Double-strand break DNA repair genotype predictive of later mortality and cancer incidence in a cohort of non-smokers.
Neasham D., Gallo V., Guarrera S., Dunning A., Overvad K., Tjonneland A., Clavel-Chapelon F., Linseisen JP., Malaveille C., Ferrari P., Boeing H., Benetou V., Trichopoulou A., Palli D., Crosignani P., Tumino R., Panico S., Bueno-De-Mesquita HB., Peeters PH., van Gib CH., Lund E., Gonzalez CA., Martinez C., Dorronsoro M., Barricarte A., Navarro C., Quiros JR., Berglund G., Jarvholm B., Khaw KT., Key TJ., Bingham S., Diaz TMJ., Riboli E., Matullo G., Vineis P.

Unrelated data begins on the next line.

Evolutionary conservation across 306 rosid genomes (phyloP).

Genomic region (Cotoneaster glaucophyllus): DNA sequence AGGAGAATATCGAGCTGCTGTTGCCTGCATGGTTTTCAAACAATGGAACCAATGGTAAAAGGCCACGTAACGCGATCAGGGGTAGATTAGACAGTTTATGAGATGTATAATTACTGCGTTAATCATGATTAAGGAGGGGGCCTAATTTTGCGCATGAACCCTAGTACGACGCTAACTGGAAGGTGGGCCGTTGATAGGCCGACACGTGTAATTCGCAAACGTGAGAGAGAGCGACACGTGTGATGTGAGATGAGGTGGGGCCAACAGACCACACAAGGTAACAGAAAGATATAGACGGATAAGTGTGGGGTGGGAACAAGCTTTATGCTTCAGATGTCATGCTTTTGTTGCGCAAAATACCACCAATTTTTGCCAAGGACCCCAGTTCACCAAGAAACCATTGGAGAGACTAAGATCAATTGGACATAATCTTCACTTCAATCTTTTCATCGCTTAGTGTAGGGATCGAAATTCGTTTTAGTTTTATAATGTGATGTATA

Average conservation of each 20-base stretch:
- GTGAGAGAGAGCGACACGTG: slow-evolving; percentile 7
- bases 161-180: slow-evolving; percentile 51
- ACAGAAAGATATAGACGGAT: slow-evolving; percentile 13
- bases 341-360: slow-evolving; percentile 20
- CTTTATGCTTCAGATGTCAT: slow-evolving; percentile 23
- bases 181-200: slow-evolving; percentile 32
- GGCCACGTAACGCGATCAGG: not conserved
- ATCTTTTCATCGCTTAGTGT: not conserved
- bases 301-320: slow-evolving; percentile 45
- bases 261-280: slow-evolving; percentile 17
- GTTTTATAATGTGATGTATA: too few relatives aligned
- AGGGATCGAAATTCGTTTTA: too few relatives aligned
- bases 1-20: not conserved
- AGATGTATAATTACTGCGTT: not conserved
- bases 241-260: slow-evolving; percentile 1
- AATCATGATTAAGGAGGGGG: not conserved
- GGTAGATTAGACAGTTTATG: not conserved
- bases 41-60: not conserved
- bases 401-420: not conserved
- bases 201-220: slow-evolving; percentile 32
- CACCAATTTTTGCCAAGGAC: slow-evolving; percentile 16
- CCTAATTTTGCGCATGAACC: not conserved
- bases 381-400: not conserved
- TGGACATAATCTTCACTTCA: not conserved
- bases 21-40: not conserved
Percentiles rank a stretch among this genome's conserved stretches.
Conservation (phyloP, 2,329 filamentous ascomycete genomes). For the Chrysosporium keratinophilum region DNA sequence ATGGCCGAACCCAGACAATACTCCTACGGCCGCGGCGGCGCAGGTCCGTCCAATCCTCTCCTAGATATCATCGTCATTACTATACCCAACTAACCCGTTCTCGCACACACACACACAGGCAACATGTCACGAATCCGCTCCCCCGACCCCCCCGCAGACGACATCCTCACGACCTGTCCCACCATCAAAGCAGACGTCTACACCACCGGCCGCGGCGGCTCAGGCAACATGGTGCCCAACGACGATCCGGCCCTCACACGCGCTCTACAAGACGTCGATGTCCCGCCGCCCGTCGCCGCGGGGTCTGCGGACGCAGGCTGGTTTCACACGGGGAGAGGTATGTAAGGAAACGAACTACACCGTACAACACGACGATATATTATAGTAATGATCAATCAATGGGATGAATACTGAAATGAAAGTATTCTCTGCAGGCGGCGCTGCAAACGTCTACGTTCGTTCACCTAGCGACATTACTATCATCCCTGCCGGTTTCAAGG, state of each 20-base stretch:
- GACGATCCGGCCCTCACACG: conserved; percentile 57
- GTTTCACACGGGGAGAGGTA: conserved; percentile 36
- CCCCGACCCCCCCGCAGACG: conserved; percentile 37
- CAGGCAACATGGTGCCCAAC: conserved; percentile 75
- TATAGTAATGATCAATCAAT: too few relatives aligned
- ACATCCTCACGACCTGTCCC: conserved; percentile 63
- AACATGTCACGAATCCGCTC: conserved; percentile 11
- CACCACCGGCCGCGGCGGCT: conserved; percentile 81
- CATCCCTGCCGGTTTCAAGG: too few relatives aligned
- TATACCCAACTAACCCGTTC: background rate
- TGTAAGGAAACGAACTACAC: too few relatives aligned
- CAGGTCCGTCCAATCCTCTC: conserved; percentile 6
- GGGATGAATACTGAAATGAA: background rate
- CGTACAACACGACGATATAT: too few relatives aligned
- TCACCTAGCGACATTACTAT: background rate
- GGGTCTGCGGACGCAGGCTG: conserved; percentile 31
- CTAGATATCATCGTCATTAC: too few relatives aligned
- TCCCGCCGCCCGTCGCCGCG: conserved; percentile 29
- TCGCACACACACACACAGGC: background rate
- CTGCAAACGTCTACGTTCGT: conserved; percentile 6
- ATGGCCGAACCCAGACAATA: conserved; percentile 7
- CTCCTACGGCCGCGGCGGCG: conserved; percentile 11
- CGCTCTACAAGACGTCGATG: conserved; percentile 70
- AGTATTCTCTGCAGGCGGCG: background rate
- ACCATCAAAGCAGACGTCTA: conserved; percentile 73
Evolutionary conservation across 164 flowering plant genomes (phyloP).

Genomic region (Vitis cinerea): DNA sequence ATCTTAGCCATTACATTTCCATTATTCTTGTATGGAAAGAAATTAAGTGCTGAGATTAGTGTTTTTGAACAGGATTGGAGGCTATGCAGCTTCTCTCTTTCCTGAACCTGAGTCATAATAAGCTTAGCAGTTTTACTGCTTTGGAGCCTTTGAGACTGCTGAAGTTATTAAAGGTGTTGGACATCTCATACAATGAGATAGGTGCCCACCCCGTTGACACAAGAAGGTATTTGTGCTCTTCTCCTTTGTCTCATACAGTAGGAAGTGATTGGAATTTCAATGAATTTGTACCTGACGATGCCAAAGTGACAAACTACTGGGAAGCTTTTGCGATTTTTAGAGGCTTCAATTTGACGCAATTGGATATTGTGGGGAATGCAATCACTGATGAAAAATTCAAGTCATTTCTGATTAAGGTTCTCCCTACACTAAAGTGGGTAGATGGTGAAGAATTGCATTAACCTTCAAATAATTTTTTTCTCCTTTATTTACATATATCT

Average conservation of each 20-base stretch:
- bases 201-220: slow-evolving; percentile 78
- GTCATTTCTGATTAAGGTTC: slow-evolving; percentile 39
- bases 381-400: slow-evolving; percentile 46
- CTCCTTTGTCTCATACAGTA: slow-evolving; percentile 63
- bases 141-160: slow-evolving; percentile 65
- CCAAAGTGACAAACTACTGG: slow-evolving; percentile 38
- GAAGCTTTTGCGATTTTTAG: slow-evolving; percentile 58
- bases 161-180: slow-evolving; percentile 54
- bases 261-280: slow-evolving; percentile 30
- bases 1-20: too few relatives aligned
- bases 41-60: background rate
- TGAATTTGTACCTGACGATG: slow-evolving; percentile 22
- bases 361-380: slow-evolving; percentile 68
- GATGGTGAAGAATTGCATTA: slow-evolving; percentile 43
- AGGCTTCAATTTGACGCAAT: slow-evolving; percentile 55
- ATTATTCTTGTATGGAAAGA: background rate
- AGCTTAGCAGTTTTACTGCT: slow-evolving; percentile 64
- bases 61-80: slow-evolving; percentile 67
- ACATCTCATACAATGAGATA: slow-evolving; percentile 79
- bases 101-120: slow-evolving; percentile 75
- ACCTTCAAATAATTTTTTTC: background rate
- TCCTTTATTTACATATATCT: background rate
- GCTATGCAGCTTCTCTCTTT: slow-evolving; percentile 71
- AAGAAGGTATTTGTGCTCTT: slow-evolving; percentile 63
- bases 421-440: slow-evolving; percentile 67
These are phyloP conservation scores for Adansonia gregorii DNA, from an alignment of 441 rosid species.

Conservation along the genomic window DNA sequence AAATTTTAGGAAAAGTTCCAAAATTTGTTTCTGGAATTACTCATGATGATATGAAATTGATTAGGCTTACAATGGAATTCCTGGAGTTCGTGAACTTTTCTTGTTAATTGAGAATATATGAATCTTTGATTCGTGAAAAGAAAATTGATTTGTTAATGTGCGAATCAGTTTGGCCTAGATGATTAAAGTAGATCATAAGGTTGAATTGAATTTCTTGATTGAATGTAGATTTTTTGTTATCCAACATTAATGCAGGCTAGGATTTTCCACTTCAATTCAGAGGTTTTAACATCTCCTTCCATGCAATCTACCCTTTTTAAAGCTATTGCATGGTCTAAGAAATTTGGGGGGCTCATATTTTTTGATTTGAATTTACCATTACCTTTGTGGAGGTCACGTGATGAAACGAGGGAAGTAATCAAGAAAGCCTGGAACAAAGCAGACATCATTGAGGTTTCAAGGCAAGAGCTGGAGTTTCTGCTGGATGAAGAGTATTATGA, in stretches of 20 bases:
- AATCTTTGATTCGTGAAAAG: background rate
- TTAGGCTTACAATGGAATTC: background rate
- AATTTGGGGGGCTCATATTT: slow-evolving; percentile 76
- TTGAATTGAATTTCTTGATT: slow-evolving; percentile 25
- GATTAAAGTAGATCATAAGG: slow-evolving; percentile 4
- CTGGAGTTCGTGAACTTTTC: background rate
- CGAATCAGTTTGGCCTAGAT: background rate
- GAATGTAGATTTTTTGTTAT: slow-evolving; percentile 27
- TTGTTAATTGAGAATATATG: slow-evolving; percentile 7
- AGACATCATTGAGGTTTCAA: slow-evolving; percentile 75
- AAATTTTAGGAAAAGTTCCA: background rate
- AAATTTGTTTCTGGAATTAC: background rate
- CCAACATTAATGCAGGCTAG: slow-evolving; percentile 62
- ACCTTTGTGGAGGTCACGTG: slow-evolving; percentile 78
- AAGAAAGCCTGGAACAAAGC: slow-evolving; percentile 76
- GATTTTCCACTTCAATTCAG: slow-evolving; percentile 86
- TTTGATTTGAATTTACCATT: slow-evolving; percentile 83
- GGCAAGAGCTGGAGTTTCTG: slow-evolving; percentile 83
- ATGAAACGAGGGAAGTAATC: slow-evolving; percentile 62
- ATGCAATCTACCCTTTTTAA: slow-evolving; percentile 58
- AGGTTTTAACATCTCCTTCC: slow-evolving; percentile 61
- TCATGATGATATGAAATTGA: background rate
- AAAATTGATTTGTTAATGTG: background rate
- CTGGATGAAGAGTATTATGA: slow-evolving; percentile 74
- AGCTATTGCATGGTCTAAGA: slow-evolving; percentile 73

We followed-up for mortality and cancer incidence 1088 healthy non-smokers from a population-based study, who were characterized for 22 variants in 16 genes involved in DNA repair pathways. Follow-up was 100% complete. The association between polymorphism and mortality or cancer incidence was analyzed using Cox Proportional Hazard regression models. Ninety-five subjects had died in a median follow-up time of 78 months (inter-quartile range 59-93 months). None of the genotypes was clearly associated with total mortality, except variants for two Double-Strand Break DNA repair genes, XRCC3 18067 C>T (rs#861539) and XRCC2 31479 G>A (rs#3218536). Adjusted hazard ratios were 2.25 (1.32-3.83) for the XRCC3 C/T genotype and 2.04 (1.00-4.13) for the T/T genotype (reference C/C), and 2.12 (1.14-3.97) for the XRCC2 G/A genotype (reference G/G). For total cancer mortality, the adjusted hazard ratios were 3.29 (1.23-7.82) for XRCC3 C/T, 2.84 (0.81-9.90) for XRCC3 T/T and 3.17 (1.21-8.30) for XRCC2 G/A. With combinations of three or more adverse alleles, the adjusted hazard ratio for all cause mortality was 17.29 (95% C.I. 8.13-36.74), and for all incident cancers the HR was 5.28 (95% C.I. 2.17-12.85). Observations from this prospective study suggest that polymorphisms of genes involved in the repair of DNA double-strand breaks significantly influence the risk of cancer and non-cancer disease, and can influence mortality.